Over the course of 2008, the AIM All-Share index fell by 60 per cent, causing untold financial pain and misery for those with portfolios invested in the index.
True, trading, fund-raising and the macroeconomic climate were tough – as most chief executives of AIM companies are only too happy to remind you. "We're all in it together," they say. Investors are encouraged to be content to "share the pain".
Those investors will, however, have every right to be angry this morning when they learn that despite the recession and the collapse of many of their investments, the average basic salary of AIM chief executives rose 10.8 per cent in 2008, according to research by Income Data Services (IDS).
The researchers found that the average boss of an AIM-listed firm was paid a basic salary of £198,700, with the average salary of other AIM directors rising more than 10.2 per cent. Finance directors got the thin end of this hefty wedge, with their basic pay increasing 8.2 per cent.
Steve Tatton, editor of the IDS executive compensation review said: "The credit crunch and the economic downturn has been difficult for shareholders of AIM companies, so double-digit growth in AIM chief executive salaries may come as a surprise to them.
"At a time when shareholders are getting such a poor return from their investments, they do look for remuneration committees to exercise restraint. However, AIM companies might argue that their shareholders deserve the best management that they can afford, which means they have to offer competitive salaries."
Mr Tatton also argues that the scale of the increase in directors' pay may in part be due to the fact that bonuses have been scaled back, and company bosses are attempting to claw back higher levels of compensation through basic salaries.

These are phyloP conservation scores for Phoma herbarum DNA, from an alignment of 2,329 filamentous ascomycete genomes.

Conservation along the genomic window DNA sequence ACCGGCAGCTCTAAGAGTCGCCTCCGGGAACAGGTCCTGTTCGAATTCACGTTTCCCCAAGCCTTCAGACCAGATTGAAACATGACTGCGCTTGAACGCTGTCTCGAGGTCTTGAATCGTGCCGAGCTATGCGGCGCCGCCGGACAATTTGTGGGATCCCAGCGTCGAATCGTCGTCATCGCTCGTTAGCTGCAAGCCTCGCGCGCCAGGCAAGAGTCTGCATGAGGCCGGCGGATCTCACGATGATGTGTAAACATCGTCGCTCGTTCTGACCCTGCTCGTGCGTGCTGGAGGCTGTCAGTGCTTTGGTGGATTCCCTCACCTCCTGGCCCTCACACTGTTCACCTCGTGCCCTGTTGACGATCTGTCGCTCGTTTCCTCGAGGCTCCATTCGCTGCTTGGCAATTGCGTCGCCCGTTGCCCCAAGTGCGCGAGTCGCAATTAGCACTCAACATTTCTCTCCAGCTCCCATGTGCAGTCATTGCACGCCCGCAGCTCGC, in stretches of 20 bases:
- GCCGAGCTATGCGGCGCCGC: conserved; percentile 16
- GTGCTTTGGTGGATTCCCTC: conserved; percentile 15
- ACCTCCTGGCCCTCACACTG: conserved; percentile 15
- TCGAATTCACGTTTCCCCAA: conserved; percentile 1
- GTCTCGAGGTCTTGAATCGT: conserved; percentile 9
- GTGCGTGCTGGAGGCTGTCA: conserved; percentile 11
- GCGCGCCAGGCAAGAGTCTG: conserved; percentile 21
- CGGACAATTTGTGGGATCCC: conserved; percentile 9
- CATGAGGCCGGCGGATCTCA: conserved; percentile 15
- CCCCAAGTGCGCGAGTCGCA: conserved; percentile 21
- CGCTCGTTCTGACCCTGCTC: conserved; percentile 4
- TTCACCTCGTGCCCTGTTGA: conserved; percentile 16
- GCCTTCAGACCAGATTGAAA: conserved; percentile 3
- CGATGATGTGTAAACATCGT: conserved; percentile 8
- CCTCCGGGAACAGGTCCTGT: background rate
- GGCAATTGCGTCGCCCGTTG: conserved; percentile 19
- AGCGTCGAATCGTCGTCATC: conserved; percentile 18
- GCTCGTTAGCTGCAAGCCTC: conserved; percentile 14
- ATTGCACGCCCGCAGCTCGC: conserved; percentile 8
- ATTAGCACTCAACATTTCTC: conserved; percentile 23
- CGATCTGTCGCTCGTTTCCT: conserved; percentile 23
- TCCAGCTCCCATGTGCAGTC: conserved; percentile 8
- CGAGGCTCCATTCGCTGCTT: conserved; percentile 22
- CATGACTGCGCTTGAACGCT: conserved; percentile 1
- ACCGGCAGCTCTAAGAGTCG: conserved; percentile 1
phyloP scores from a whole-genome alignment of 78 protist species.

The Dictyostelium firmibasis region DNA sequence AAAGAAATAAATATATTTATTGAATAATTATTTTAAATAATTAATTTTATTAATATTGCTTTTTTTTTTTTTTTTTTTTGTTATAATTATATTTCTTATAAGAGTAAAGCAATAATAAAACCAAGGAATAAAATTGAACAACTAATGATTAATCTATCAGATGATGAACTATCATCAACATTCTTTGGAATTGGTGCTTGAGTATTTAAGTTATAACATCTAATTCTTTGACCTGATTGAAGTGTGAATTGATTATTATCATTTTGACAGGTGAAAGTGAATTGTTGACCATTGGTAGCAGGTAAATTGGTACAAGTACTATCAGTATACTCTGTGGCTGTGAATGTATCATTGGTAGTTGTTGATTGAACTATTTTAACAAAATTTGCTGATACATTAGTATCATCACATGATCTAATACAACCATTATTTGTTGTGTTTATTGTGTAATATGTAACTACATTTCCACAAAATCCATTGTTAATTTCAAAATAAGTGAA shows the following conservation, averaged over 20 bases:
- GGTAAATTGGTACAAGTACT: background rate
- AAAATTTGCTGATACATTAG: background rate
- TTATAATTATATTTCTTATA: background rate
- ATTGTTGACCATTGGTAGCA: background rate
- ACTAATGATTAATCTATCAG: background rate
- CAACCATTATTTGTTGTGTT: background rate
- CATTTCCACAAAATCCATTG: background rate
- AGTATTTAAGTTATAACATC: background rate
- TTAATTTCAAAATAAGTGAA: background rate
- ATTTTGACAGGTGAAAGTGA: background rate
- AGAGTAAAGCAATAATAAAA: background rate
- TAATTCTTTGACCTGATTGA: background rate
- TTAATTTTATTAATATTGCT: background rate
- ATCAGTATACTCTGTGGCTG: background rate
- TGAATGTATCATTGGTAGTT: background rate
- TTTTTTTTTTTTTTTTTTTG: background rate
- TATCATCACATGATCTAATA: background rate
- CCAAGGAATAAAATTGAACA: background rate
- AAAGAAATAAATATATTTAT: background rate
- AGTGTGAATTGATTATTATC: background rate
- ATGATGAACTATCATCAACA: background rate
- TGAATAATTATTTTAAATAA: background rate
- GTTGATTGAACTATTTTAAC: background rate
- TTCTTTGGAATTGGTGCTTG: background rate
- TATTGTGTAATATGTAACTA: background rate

The median bonus for AIM chief executives fell from £30,500 in 2007 to £13,500 in 2008. However, it is revealing that the median total earnings – basic salary plus bonuses – rose from £190,500 to £200,039.
The figures reveal an "I'm all right Jack" mentality among AIM directors, often when the companies they run are struggling to stay afloat. Investors should not shy away from showing their indignation at these numbers, and should vote with their feet if there is not some realisation among AIM directors that the market's gravy train has ground to a halt for everyone else.
Tiny Surrey village takes on oil giants
Many Residents of Surrey have done rather well out of the oil industry, and have the houses to show for it. But while some will have spent their careers digging up the developing world in search of the black stuff, before moving to the leafy countryside for a well-earned and comfortable retirement, they did not expect drills to start springing up next door.
A joint venture, comprising operator Europa Oil & Gas and Egdon Resources, both AIM-listed exploration groups, has applied (and we know it sounds rather unlikely, but it is true) to Surrey County Council for a permit to dig around near the picturesque village of Coldharbour (population, circa 250) in the hope of finding hydrocarbons.
The locals are protesting against the development, saying it will ruin the area. The companies have said that any exploration drilling would take about 12 weeks and they have promised to restore the surroundings once they have finished looking for oil. That is fine, but the residents point out that if the joint venture partners are lucky enough to find oil, they will no doubt be back to collect it, possibly for years.
Of course, the companies argue that they are experienced at working in sensitive areas and have promised a full environmental-impact assessment, which Surrey County Council say they asked for last year.
Our advice to the residents of Coldharbour: buy some shares in Europa and Egdon. They might not stop the drilling, but if it goes ahead and the companies find oil, at least they will benefit from the resultant hike in the share prices.
Arrowpoint to target PLUS market to gain more credibility
Another new listing for the PLUS market as Arrowpoint Technologies, the pension industry software group, is due to hit the market this week.
The group, which has been operating for more than 25 years but came under new management two years ago, does not lack ambition.
The move to PLUS is designed to give the company more credibility with clients, and with a projected market capitalisation of about £26m, it will be one of the bigger companies on the exchange. Arrowpoint is raising less than £1m and concedes its shares will have limited liquidity, but Santany Nandy, Arrowpoint's group managing director, says it will try to hit the main market as soon as possible.Reuse content